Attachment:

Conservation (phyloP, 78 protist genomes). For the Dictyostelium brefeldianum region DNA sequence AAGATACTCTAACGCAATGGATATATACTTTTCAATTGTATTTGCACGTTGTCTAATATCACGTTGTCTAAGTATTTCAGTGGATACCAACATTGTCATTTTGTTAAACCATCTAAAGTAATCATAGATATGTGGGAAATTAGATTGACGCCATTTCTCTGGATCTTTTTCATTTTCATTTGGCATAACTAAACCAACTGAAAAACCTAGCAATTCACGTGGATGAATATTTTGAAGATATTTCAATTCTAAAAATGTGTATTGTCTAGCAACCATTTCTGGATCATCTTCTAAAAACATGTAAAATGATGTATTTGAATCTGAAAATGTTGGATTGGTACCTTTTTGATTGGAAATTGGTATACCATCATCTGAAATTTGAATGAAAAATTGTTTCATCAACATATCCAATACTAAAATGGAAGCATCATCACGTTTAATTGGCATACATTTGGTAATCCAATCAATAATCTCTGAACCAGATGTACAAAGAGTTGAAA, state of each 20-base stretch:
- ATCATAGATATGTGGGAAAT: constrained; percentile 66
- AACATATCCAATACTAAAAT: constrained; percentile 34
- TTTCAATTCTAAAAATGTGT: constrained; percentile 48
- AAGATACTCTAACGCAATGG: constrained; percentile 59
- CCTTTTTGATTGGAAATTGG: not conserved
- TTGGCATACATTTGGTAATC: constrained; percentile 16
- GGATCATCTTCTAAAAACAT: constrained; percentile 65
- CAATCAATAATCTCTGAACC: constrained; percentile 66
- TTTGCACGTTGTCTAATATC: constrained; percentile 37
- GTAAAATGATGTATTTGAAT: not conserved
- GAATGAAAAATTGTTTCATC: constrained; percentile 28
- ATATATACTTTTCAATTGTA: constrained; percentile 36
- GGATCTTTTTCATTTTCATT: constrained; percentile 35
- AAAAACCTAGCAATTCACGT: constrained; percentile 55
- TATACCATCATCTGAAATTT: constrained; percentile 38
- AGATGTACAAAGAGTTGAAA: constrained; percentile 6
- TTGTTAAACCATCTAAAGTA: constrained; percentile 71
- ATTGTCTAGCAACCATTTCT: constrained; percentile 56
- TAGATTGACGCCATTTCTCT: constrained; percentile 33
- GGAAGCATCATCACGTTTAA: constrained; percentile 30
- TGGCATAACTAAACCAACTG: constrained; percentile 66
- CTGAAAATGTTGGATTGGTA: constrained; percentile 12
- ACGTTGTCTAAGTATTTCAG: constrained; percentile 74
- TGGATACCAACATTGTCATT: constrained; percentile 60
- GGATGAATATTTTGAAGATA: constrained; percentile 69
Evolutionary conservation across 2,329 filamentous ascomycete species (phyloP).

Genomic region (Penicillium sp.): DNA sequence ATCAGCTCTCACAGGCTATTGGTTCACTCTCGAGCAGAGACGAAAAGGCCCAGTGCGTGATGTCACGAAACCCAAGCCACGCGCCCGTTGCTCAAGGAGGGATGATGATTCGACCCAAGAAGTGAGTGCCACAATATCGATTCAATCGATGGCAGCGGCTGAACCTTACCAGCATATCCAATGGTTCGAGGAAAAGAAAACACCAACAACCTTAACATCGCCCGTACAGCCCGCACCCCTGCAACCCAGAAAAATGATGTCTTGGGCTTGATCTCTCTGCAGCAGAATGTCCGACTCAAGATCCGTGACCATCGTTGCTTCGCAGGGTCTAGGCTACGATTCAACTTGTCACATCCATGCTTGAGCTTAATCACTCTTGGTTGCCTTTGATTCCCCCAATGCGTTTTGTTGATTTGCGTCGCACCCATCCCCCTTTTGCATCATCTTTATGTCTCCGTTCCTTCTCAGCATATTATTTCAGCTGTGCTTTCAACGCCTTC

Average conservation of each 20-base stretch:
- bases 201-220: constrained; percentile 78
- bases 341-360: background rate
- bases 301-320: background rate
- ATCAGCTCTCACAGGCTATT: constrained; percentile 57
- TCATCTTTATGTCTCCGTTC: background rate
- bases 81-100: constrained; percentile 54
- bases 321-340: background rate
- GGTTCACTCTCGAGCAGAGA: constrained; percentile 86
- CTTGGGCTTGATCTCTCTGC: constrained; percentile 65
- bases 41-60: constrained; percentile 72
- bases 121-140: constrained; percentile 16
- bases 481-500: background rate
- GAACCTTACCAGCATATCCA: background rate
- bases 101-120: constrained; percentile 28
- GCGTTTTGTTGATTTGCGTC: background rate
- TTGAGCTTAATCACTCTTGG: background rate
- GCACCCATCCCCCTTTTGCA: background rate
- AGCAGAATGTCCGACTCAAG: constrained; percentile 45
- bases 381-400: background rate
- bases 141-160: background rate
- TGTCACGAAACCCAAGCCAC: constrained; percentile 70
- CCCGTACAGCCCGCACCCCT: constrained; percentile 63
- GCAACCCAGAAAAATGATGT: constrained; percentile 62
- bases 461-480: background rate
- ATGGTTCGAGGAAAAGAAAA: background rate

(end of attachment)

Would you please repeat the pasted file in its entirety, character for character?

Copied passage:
Conservation (phyloP, 78 protist genomes). For the Dictyostelium brefeldianum region DNA sequence AAGATACTCTAACGCAATGGATATATACTTTTCAATTGTATTTGCACGTTGTCTAATATCACGTTGTCTAAGTATTTCAGTGGATACCAACATTGTCATTTTGTTAAACCATCTAAAGTAATCATAGATATGTGGGAAATTAGATTGACGCCATTTCTCTGGATCTTTTTCATTTTCATTTGGCATAACTAAACCAACTGAAAAACCTAGCAATTCACGTGGATGAATATTTTGAAGATATTTCAATTCTAAAAATGTGTATTGTCTAGCAACCATTTCTGGATCATCTTCTAAAAACATGTAAAATGATGTATTTGAATCTGAAAATGTTGGATTGGTACCTTTTTGATTGGAAATTGGTATACCATCATCTGAAATTTGAATGAAAAATTGTTTCATCAACATATCCAATACTAAAATGGAAGCATCATCACGTTTAATTGGCATACATTTGGTAATCCAATCAATAATCTCTGAACCAGATGTACAAAGAGTTGAAA, state of each 20-base stretch:
- ATCATAGATATGTGGGAAAT: constrained; percentile 66
- AACATATCCAATACTAAAAT: constrained; percentile 34
- TTTCAATTCTAAAAATGTGT: constrained; percentile 48
- AAGATACTCTAACGCAATGG: constrained; percentile 59
- CCTTTTTGATTGGAAATTGG: not conserved
- TTGGCATACATTTGGTAATC: constrained; percentile 16
- GGATCATCTTCTAAAAACAT: constrained; percentile 65
- CAATCAATAATCTCTGAACC: constrained; percentile 66
- TTTGCACGTTGTCTAATATC: constrained; percentile 37
- GTAAAATGATGTATTTGAAT: not conserved
- GAATGAAAAATTGTTTCATC: constrained; percentile 28
- ATATATACTTTTCAATTGTA: constrained; percentile 36
- GGATCTTTTTCATTTTCATT: constrained; percentile 35
- AAAAACCTAGCAATTCACGT: constrained; percentile 55
- TATACCATCATCTGAAATTT: constrained; percentile 38
- AGATGTACAAAGAGTTGAAA: constrained; percentile 6
- TTGTTAAACCATCTAAAGTA: constrained; percentile 71
- ATTGTCTAGCAACCATTTCT: constrained; percentile 56
- TAGATTGACGCCATTTCTCT: constrained; percentile 33
- GGAAGCATCATCACGTTTAA: constrained; percentile 30
- TGGCATAACTAAACCAACTG: constrained; percentile 66
- CTGAAAATGTTGGATTGGTA: constrained; percentile 12
- ACGTTGTCTAAGTATTTCAG: constrained; percentile 74
- TGGATACCAACATTGTCATT: constrained; percentile 60
- GGATGAATATTTTGAAGATA: constrained; percentile 69
Evolutionary conservation across 2,329 filamentous ascomycete species (phyloP).

Genomic region (Penicillium sp.): DNA sequence ATCAGCTCTCACAGGCTATTGGTTCACTCTCGAGCAGAGACGAAAAGGCCCAGTGCGTGATGTCACGAAACCCAAGCCACGCGCCCGTTGCTCAAGGAGGGATGATGATTCGACCCAAGAAGTGAGTGCCACAATATCGATTCAATCGATGGCAGCGGCTGAACCTTACCAGCATATCCAATGGTTCGAGGAAAAGAAAACACCAACAACCTTAACATCGCCCGTACAGCCCGCACCCCTGCAACCCAGAAAAATGATGTCTTGGGCTTGATCTCTCTGCAGCAGAATGTCCGACTCAAGATCCGTGACCATCGTTGCTTCGCAGGGTCTAGGCTACGATTCAACTTGTCACATCCATGCTTGAGCTTAATCACTCTTGGTTGCCTTTGATTCCCCCAATGCGTTTTGTTGATTTGCGTCGCACCCATCCCCCTTTTGCATCATCTTTATGTCTCCGTTCCTTCTCAGCATATTATTTCAGCTGTGCTTTCAACGCCTTC

Average conservation of each 20-base stretch:
- bases 201-220: constrained; percentile 78
- bases 341-360: background rate
- bases 301-320: background rate
- ATCAGCTCTCACAGGCTATT: constrained; percentile 57
- TCATCTTTATGTCTCCGTTC: background rate
- bases 81-100: constrained; percentile 54
- bases 321-340: background rate
- GGTTCACTCTCGAGCAGAGA: constrained; percentile 86
- CTTGGGCTTGATCTCTCTGC: constrained; percentile 65
- bases 41-60: constrained; percentile 72
- bases 121-140: constrained; percentile 16
- bases 481-500: background rate
- GAACCTTACCAGCATATCCA: background rate
- bases 101-120: constrained; percentile 28
- GCGTTTTGTTGATTTGCGTC: background rate
- TTGAGCTTAATCACTCTTGG: background rate
- GCACCCATCCCCCTTTTGCA: background rate
- AGCAGAATGTCCGACTCAAG: constrained; percentile 45
- bases 381-400: background rate
- bases 141-160: background rate
- TGTCACGAAACCCAAGCCAC: constrained; percentile 70
- CCCGTACAGCCCGCACCCCT: constrained; percentile 63
- GCAACCCAGAAAAATGATGT: constrained; percentile 62
- bases 461-480: background rate
- ATGGTTCGAGGAAAAGAAAA: background rate